Pharmaceutical compounding is the process of preparing specialty drugs to meet specific patient needs. Compounding has a long and interesting history, dating back thousands of years.
Greek physician Claudius Galen is credited with introducing compounding between 130 and 200 A.D. His process of mixing multiple drugs to meet a patient’s needs is the origin of modern compounding.
Early pharmacies in the U.S.
The first pharmacy in the U.S. opened in 1720 in Philadelphia. The shop was an apothecary run by Christopher Marshall and supplied medicine to troops during the Revolutionary War. The apothecary also provided training for future druggists and chemists.
Early pharmacists were trained through apprenticeships. The first pharmacy school in the U.S., the Philadelphia College of Pharmacy, opened in 1821. Apprenticeships were eventually replaced by advanced pharmacy degrees, which became a requirement for pharmacists in 1932.
Many important drugs, like antibiotics, aspirin and chemotherapy, were developed in the late 1800s and early 1900s. Before the 1950s, most drugs were compounded by individual pharmacists. During World War II, mass production of drugs like penicillin took off. Large-scale drug manufacturing eventually became commonplace and overtook compounding.
Over the past few decades, compounding has seen a resurgence. This is partially as a result of changing health trends and the popularity of personalized medical care. Business factors are also at play: the compounding industry is less regulated than mass-produced drugs, making it easier to open a compounding pharmacy.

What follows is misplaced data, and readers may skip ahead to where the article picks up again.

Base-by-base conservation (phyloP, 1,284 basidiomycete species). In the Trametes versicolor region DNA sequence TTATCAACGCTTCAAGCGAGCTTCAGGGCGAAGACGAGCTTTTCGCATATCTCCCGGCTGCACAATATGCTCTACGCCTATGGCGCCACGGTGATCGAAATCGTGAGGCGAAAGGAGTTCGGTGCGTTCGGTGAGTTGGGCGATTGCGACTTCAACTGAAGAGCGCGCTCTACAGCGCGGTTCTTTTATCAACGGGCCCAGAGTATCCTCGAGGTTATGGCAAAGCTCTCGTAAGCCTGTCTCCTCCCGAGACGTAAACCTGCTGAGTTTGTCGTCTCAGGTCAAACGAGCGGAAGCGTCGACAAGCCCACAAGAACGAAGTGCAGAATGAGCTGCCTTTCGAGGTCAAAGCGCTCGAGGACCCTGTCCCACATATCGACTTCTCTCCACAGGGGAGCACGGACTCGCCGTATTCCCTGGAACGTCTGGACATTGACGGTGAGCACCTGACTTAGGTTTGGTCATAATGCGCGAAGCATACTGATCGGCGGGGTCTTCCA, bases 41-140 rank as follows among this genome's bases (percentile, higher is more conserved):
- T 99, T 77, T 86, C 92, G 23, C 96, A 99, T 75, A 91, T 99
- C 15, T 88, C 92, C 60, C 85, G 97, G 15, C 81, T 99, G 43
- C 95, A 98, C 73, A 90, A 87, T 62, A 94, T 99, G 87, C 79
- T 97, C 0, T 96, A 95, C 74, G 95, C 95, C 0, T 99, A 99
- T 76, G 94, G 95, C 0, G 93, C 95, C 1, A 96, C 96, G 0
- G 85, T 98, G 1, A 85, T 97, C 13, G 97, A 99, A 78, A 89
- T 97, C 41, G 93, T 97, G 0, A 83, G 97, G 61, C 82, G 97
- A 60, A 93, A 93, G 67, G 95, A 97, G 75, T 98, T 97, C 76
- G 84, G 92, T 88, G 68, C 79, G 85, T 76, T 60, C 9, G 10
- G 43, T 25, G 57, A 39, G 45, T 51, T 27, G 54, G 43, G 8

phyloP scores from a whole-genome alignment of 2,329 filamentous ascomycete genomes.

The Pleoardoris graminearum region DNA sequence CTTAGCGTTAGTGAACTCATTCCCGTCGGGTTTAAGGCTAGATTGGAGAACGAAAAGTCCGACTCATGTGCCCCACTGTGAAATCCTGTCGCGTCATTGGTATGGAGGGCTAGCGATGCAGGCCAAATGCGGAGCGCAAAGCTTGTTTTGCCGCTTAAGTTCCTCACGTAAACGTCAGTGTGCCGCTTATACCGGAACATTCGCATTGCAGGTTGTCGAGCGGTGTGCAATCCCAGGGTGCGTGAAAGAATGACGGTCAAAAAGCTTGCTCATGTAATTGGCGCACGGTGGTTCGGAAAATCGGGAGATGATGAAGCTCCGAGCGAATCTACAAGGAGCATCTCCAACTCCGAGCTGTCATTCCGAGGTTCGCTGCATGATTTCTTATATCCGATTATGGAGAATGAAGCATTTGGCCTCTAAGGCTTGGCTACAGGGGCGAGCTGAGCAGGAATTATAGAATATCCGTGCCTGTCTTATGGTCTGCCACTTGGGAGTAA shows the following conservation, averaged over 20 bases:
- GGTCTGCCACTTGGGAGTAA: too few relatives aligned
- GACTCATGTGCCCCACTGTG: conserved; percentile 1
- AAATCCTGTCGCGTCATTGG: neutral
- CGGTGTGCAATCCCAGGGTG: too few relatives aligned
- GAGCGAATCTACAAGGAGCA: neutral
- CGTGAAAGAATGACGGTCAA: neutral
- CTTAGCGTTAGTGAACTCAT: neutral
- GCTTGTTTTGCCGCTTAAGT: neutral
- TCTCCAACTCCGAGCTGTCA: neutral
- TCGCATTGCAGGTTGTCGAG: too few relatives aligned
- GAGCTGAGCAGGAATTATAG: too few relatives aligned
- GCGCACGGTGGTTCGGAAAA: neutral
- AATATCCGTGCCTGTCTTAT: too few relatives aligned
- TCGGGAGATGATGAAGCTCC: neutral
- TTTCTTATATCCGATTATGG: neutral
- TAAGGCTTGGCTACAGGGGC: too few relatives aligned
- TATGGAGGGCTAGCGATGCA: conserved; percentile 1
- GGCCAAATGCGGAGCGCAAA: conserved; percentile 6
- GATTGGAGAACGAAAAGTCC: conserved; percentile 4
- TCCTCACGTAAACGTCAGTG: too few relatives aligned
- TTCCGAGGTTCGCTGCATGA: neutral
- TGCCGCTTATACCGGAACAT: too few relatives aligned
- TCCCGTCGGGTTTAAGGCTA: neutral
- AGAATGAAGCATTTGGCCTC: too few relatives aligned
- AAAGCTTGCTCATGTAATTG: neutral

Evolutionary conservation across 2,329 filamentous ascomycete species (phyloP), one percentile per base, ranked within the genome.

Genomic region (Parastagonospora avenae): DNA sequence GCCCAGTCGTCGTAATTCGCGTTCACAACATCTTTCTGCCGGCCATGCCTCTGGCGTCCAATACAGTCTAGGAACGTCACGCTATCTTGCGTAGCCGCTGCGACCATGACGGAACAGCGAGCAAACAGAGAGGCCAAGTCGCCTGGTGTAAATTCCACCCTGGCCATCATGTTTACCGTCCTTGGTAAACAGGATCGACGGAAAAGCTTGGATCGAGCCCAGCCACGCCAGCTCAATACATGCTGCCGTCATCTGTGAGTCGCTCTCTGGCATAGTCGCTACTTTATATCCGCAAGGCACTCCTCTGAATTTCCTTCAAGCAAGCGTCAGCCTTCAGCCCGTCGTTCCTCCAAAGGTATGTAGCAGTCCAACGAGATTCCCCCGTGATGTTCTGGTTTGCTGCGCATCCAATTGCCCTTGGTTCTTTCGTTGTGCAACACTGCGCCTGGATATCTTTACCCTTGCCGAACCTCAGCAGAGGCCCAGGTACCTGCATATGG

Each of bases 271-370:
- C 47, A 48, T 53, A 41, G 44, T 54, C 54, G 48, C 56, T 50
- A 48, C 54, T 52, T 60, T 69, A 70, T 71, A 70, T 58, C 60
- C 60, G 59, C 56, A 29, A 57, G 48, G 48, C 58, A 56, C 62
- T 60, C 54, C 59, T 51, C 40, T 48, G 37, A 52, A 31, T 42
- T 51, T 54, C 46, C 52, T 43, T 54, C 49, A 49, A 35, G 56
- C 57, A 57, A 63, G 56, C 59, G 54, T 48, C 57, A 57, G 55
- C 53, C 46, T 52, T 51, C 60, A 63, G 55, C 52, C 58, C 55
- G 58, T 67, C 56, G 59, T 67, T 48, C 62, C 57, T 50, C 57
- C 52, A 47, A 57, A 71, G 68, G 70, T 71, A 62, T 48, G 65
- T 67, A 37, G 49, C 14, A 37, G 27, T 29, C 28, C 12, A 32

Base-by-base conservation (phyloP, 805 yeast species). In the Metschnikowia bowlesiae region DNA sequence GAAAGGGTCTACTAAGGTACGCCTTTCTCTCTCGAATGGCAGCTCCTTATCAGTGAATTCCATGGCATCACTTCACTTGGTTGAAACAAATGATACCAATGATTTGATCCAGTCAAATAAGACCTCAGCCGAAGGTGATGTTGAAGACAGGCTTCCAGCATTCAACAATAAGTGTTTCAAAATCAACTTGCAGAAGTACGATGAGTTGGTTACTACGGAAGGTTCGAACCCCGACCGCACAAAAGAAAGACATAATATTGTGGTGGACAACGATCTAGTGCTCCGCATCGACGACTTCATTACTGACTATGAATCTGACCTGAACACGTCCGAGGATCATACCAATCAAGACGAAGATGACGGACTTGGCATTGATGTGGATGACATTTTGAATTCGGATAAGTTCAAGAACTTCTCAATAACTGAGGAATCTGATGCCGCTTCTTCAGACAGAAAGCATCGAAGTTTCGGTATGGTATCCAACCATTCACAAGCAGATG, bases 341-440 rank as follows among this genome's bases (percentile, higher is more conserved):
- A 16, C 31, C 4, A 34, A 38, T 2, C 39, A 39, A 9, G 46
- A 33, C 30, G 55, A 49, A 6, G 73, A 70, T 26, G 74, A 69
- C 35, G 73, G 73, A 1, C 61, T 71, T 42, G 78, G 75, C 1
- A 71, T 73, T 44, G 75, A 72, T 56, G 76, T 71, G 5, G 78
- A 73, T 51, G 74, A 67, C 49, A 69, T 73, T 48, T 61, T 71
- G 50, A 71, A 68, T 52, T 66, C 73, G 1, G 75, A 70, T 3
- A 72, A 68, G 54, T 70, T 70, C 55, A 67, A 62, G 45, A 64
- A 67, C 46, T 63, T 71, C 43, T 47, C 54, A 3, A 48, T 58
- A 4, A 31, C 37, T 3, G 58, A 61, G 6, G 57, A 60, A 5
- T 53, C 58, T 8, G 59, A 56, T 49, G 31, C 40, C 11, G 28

New England Compounding Center incident
In 2012, an outbreak of fungal meningitis was traced back to the New England Compounding Center (NECC) in Framingham, Massachusetts. Contaminated steroid injections prepared by the NECC sickened 793 people and killed more than 100 people. Investigators found that the NECC manufactured the drugs in unsanitary conditions, used expired ingredients and did not properly test the medication before shipping. Additionally, the NECC was found guilty of avoiding FDA regulations by misleading the FDA into believing it was a state-regulated pharmacy.
Increased regulations and oversight
The NECC incident prompted Congress to pass new legislation regulating the compounding pharmacy industry. In 2013, the Drug Quality and Security Act was signed into law. Title I of the law, the Compounding Quality Act, gives the FDA more oversight into regulation of the compounding manufacturing process. Title II, the Drug Supply Chain Security Act, established requirements for drug manufacturers, wholesalers, dispensers and repackagers to better trace medications through the supply chain.
Oversight of the compounding industry is increasing. At DiNovo, we put patient safety first. We provide supplies for 503A and 503B pharmacies, including supplies for packing and shipping, cleaning and disinfecting, and compounding. Contact us today or download our compliance checklist to learn more.